I recently wrote an article for the Bozeman Daily Chronicle on Terry Beaubois, an architect from California who is now teaching at Montana State University.
Beaubois has been involved in computers and the Internet since the beginning. He’s a Silicon Valley native who lived down the street from the garage nerds and bought from Apple when it was a “local” company.
Since he started teaching at MSU in 2005, Beaubois has also been a proponent of Second Life in the architecture classroom.
It makes sense, as he told me during an interview in his studio on campus (and in SL). The 3D world allows students to build realistic scale models of buildings. It’s similar to building a cardboard model on a drafting table, except students get to walk through their completed buildings when they’re done and skip the risk of slicing their fingers off with Exacto knives. (I’ve seen the horrible bloodstained-paper-towel aftermath of a few such incidents.)
MSU, mostly because of Beaubois, has tried to expand its presence into SL in other ways, slow, tentative steps into a new world. Landscape designers and engineers apparently love the 3D environment, and some other classes are looking for a way to get into SL. Even the dean of architecture and the university president have avatars (seldom used, to be sure).
Yet even as I was finishing the article about a month ago, a series of articles came through my RSS feeds, like the one that appeared on July 24 in Wired, in which reporter Frank Rose wonders why advertising giants are wasting millions of dollars developing property in such a meagerly populated world.
Rose’s article got me looking at the population statistics that Linden Labs lists on Second Life’s Web page. On the front page of the site tonight, their “total residents” number 8,952,260. Below that, the number who have logged on in the last 60 days is 1,639,432. If you click for more population stats, you’ll find that 1,003,090 users logged on in the last month.
At the time I checked, only about 34,000 were logged in. When I checked these numbers after reading the Rose article, they were more or less the same. About 40,000 people are online at any given time.
Up to this point in August, a total of 9,541 “islands” have been purchased by users. Islands are the 16-acre (65,536 square meter) sites that people may buy from Linden Labs to build their online worlds. Each island costs $1,675 plus monthly maintenance charges of $295.
By my math, the number of islands sold multiplied by the acreage equals 152,656 acres, roughly 238 square miles. That is a total land area the size of Chicago (234 sq. miles) occupied by only 40,00 people at a time (instead of almost four million).
Can you see why it seems deserted? Why many of the events happening in Second Life are sparsely attended? Why the advertisers get so few few visits to their multi-million dollar islands? Why a university that set up shop in the world, like Case Western Reserve get only 40 visitors to their SL campus?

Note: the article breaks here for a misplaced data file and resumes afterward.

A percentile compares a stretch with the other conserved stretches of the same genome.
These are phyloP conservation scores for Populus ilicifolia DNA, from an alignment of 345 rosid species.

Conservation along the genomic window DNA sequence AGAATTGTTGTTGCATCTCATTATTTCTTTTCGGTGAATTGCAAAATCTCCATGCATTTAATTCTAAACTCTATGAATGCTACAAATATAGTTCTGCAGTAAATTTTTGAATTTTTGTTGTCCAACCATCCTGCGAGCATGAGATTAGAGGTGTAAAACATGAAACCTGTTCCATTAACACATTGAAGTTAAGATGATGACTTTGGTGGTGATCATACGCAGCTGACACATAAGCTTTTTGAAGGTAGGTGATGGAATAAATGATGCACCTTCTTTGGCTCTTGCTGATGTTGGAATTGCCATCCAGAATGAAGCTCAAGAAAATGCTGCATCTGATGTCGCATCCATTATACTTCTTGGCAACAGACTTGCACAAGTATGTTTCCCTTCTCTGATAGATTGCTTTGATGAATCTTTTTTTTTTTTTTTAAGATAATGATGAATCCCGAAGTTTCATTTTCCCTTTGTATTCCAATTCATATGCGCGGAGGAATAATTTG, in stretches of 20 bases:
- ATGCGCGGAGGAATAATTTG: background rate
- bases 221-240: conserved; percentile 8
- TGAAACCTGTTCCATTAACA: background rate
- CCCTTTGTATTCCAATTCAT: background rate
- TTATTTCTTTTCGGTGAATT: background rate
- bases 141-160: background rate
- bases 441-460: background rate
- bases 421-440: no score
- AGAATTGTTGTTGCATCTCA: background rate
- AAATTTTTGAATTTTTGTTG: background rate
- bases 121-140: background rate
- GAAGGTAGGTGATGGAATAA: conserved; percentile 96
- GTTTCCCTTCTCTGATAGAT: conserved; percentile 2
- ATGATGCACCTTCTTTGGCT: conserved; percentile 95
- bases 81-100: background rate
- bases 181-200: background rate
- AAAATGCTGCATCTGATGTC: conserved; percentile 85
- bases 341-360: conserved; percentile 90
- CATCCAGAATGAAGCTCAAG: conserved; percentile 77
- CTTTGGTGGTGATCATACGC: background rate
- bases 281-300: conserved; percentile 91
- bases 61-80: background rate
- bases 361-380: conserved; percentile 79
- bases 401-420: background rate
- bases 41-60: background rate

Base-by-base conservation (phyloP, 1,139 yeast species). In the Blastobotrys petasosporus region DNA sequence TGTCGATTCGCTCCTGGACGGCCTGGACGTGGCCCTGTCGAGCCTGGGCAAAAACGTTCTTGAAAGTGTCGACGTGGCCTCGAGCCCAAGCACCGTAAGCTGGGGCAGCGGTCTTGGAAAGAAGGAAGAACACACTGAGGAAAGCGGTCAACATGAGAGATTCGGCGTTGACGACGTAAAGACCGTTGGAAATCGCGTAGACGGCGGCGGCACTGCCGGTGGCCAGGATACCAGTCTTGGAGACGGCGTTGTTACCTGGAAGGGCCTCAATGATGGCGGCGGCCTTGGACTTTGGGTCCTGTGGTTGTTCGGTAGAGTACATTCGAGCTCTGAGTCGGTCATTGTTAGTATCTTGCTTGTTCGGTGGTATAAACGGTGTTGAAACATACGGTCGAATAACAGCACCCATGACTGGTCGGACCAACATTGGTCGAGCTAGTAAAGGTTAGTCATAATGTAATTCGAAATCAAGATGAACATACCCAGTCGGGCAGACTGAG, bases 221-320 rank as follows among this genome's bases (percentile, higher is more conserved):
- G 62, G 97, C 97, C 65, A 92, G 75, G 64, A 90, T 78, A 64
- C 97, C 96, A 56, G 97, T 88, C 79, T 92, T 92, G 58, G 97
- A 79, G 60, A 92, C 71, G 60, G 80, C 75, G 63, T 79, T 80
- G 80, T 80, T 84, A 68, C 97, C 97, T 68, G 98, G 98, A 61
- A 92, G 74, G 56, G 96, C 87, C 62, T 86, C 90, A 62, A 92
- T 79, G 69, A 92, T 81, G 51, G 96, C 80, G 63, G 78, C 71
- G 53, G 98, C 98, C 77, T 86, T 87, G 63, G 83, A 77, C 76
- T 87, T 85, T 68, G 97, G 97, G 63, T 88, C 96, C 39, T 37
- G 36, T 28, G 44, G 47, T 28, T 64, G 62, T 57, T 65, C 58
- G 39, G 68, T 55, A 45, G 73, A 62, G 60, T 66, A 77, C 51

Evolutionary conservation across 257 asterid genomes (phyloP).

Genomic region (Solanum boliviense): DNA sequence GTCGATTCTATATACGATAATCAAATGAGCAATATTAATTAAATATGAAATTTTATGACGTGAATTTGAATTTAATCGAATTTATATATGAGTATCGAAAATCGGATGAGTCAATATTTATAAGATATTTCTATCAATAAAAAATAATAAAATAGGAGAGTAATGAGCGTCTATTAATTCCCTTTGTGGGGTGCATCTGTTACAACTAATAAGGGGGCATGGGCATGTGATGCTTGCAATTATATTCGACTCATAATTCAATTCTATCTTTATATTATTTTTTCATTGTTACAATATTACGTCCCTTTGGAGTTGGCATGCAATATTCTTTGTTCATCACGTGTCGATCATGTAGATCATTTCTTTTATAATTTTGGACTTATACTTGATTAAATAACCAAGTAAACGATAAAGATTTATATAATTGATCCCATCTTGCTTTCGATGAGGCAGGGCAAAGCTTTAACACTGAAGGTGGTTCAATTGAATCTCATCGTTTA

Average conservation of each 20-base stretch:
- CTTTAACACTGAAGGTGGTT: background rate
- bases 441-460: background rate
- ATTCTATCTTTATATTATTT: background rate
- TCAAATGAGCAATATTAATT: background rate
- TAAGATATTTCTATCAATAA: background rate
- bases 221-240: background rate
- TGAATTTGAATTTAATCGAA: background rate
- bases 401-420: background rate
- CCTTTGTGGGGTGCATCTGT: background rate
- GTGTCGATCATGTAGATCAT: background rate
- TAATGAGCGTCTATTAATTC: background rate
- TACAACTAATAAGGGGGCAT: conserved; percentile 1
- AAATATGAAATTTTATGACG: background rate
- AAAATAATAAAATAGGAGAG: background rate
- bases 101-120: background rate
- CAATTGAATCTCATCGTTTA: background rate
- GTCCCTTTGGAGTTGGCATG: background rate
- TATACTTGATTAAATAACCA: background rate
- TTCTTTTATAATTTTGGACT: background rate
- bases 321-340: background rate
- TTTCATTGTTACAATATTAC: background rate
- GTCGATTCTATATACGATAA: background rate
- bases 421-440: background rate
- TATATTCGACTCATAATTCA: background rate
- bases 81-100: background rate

Now, according to the Chronicle of Higher Education, which has paid quite a bit of attention to the educational possibilities of Second Life, Wired editor Chris Anderson, author of The Long Tail, has rescinded his support of the online world.
On his blog, Anderson wrote:
Like everyone else, I had fun exploring the concept and marveling at all the creativity. Then I got bored, and I started marveling at something else: all the empty corporate edifices. By day I’d speak at marketing conferences that usually had someone pitching SL services, complete with staged demonstrations (the “inhabitants” invariably paid employees). By night I’d go back to the same places, which had reverted to ghost towns once the demonstration was over. I couldn’t understand why companies kept throwing money at in-world presences.
It was Anderson who sent Frank Rose into Second Life on the assignment that produced the aforementioned article.
That article in Wired drew some criticism, especially criticism that used Anderson’s own “Long Tail” argument. The chat logs that happen inside SL, some said, survive long past their fleeting moment in SL and get reposted elsewhere. In a world where everything leaves a record (either the Web or SL will fit into this example), almost everything has value somewhere along the line.
Plus, critic Wagner Jame Au said, the number of people in SL at any one time or visiting any one site is not indicative of how many people have been there or will go there.
A fair counterpoint to the population argument, but I must wonder what Anderson wonders: are those few hits and woefully populated live events worth the money people have put into SL?
When I think of SL, I’m reminded of a scene early in Almost Famous when the young hero meets a rock and roll journalist played by Phillip Seymour Hoffman who tells the hero it’s too bad he discovered rock when he did, considering it was already dead.
I wonder if that’s how it is with SL now. Will it survive in a marketable form that advertisers will find attractive, or is the medium already dead and gone, killed by its own immensity and openness?
I also wonder if my article, which does not mention the population decline and which is being republished in the newspaper’s tabloid for the return of college students in two weeks, will encourage MSU to pursue SL further and to pour money into what could be a sinkhole.
Either way, Second Life will not last long as it is. Eventually, advertisers will look at the math and see that their dollars are not going as far as they could in another medium, and they will close their islands and pull their accounts.
When that happens, all that will be left will be the people who are actually using the world for something specific, like architecture and landscape design students building projects for class–not pumping money into Linden Labs. You can only guess what will happen to SL then, and to the universities who pinned so much hope on the online world.